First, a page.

The removal of two long-standing dams on the Elwha River in Washington State will initiate a suite of biological and physical changes to the estuary at the river mouth. Estuaries represent a transition between freshwater and saltwater, have unique assemblages of plants and animals, and are a critical habitat for some salmon species as they migrate to the ocean. This chapter summarizes a number of studies in the Elwha River estuary, and focuses on physical and biological aspects of the ecosystem that are expected to change following dam removal. Included are data sets that summarize (1) water chemistry samples collected over a 16 month period; (2) beach seining activities targeted toward describing the fish assemblage of the estuary and migratory patterns of juvenile salmon; (3) descriptions of the aquatic and terrestrial invertebrate communities in the estuary, which represent an important food source for juvenile fish and are important water quality indicators; and (4) the diet and growth patterns of juvenile Chinook salmon in the lower Elwha River and estuary. These data represent baseline conditions of the ecosystem after nearly a century of changes due to the dams and will be useful in monitoring the changes to the river and estuary following dam removal.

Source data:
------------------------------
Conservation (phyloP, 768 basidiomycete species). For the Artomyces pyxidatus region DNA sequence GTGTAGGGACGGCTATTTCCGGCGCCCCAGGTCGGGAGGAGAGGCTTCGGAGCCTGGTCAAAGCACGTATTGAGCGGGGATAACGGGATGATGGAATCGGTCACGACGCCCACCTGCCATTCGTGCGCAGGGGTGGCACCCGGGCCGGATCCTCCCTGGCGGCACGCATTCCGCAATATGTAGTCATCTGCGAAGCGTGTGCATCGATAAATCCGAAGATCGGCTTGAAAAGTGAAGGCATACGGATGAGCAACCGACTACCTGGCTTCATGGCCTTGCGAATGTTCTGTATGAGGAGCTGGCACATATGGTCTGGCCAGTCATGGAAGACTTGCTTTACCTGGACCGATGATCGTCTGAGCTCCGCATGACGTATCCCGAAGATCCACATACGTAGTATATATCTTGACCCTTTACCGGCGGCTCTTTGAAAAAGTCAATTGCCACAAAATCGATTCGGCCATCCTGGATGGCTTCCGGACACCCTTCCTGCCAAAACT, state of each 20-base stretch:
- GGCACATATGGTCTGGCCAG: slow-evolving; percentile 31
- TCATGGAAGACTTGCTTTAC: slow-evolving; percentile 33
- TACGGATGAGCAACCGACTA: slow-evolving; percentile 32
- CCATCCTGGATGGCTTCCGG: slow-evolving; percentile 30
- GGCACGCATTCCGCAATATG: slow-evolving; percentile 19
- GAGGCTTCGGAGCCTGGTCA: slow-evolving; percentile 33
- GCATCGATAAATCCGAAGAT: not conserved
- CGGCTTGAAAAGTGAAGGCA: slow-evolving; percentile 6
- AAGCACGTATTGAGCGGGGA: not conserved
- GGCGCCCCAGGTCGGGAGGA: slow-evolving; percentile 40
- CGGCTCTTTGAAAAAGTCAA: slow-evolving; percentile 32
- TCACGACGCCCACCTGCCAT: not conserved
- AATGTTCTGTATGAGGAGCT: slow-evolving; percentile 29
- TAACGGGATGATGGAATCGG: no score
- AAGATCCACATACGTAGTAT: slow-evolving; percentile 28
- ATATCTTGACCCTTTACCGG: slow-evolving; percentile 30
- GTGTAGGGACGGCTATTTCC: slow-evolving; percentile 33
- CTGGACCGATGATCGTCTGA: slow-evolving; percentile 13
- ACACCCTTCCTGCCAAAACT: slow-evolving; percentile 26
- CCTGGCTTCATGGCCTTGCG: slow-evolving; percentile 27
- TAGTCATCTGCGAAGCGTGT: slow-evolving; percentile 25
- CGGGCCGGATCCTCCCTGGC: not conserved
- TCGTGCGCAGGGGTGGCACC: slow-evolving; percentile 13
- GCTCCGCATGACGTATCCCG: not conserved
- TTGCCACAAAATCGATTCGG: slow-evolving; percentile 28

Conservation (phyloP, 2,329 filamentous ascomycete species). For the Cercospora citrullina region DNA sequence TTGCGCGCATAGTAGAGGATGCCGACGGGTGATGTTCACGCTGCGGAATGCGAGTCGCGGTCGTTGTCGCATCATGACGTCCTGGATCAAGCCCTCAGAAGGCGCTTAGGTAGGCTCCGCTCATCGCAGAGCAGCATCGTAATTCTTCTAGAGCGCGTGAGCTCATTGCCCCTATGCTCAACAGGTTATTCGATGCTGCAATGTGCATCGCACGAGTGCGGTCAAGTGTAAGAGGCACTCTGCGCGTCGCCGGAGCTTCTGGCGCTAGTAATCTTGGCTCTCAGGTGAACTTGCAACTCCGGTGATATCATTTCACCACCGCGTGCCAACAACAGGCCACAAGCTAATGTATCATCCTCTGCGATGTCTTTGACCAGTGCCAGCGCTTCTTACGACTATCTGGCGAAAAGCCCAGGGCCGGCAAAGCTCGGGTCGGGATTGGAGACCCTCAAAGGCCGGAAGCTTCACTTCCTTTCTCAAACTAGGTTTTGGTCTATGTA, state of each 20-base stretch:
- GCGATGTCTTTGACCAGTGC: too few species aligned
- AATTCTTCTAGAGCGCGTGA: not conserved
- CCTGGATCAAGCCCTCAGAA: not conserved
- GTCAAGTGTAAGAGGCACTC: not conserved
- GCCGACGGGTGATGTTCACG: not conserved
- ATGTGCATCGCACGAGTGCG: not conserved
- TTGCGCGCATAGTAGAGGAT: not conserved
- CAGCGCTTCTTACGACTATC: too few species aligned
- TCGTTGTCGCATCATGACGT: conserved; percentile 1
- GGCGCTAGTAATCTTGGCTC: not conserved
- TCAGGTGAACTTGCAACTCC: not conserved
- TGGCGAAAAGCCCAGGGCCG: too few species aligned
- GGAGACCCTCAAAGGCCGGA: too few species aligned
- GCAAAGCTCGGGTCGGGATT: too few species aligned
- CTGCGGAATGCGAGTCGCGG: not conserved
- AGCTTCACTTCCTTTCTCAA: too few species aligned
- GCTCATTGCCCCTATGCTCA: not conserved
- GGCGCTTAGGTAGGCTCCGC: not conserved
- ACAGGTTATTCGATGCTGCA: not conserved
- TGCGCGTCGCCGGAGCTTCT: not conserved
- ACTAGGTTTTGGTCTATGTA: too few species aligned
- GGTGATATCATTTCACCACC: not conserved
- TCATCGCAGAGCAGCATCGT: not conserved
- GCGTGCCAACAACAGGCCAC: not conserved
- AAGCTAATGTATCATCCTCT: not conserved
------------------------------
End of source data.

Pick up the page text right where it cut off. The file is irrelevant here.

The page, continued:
|Title||Aquatic ecology of the Elwha River estuary prior to dam removal: Chapter 7 in <i>Coastal habitats of the Elwha River, Washington--biological and physical patterns and processes prior to dam removal</i>|
|Authors||Jeffrey J. Duda, Matthew M. Beirne, Kimberly Larsen, Dwight Barry, Karl Stenberg, Michael L. McHenry|
|Publication Subtype||USGS Numbered Series|
|Series Title||Scientific Investigations Report|
|Record Source||USGS Publications Warehouse|
|USGS Organization||Western Fisheries Research Center|